ARLINGTON, VA. — The “Innovation Economy” brings change at warp speed, in stark contrast to the dawdling pace in the nation’s capital, intentionally slow even in years not gripped by gridlock.
This innate tension makes it vital that the Consumer Electronics Association’s (CEA) government affairs department help its members and official Washington employees understand and manage the legal and regulatory landscape into which new technologies and products are introduced.
The year just completed was especially challenging — marked by a partial government shutdown, the arrival of a new Federal Communications Commission (FCC) chairman and a pestilence of patent trolls. Patent trolls do not create products; they simply bring lawsuits against those who do — increasing consumer costs for useful products and stifling business growth and the creation of innovative new products.
Patent trolls aren’t a new scourge, (Henry Ford had to deal with them a century ago), but they seem to have become more brazen in recent years. “The patent troll issue has become endemic among CEA members,” noted CEA government affairs senior VP, Michael Petricone. “At just about every industry event a member will mention being beset by a patent troll. Some companies even call the first day of the week ‘Patent Troll Monday’ because that’s when the notices typically arrive.” These are equal opportunity offenders, afflicting small and big companies alike.
There was a tremendous step toward rectifying this innovation-stifling situation last month with passage of “The Innovation Act” in the U.S. House. “The Innovation Act is the most important technology vote of 2013,” said Gary Shapiro, president/CEO of CEA, when the legislation was passed, calling patent trolling “garden-variety extortion by another name.”
The law — designed to make it more difficult to abuse the patent system without hampering legitimate companies and patents — represented a rare bipartisan effort in Washington. The legislation was still being considered in the Senate in early December with the expectation of a bill being passed and signed into law in 2014.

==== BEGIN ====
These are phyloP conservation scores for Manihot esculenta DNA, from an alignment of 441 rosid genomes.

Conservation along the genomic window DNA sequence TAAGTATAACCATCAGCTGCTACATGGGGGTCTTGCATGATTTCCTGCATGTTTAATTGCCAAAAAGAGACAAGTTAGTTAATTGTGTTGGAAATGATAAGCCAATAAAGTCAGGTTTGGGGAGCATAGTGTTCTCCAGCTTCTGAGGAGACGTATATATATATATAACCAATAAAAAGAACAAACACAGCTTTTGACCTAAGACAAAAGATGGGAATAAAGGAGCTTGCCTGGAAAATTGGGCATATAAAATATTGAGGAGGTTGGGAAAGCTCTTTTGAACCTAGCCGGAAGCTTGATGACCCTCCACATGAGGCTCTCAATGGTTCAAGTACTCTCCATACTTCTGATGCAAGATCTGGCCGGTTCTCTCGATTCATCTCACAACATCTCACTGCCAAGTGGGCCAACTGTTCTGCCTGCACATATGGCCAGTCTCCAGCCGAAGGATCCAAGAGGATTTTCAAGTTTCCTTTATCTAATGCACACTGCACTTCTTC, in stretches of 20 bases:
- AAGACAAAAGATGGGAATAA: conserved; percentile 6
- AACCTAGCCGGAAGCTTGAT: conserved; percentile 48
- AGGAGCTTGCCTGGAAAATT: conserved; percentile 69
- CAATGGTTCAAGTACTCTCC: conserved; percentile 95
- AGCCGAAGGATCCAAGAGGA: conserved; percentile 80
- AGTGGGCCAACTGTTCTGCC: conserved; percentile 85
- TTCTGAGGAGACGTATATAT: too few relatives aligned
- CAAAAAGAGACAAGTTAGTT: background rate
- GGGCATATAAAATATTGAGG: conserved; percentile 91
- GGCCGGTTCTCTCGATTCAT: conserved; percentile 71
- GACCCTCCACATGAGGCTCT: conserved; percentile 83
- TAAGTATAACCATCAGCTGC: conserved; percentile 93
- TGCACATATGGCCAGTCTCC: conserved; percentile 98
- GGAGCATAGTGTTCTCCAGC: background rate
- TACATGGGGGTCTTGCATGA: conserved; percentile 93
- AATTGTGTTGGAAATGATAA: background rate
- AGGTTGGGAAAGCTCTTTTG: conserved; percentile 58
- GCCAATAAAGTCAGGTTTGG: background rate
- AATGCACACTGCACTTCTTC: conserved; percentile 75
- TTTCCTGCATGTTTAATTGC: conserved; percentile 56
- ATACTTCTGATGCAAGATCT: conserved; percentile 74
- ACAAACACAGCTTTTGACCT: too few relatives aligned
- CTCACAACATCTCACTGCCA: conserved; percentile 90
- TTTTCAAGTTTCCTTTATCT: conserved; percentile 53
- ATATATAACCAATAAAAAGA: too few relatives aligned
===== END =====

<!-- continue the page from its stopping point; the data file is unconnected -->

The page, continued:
CEA’s efforts in advocating for and supporting the Innovation Act is one element of its ongoing “Innovation Movement,” includes the website, DeclareInnovation.org, which was launched in 2010 to bring together an engaged community who believe innovation is critical to American global leadership and economic growth.
The new leadership at the FCC should bring a deep understanding of the innovation economy. “Chairman Wheeler knows the territory,” Petricone noted. “He has business experience, trade association experience, knowledge of how the marketplace works and has assembled a strong staff.” Almost immediately Wheeler received much publicity about his suggestion that airlines can choose to allow cell phone use in the air above 10,000 feet. CEA’s position is that common sense should apply but it’s good that the FCC is reviewing its rules relevant to the use of wireless devices on airplanes.
This is the type of pro-consumer, pro-innovation initiative that CEA can work on with the commission to strike a balance between ensuring airline safety and allowing passengers to use their devices to stay connected while onboard.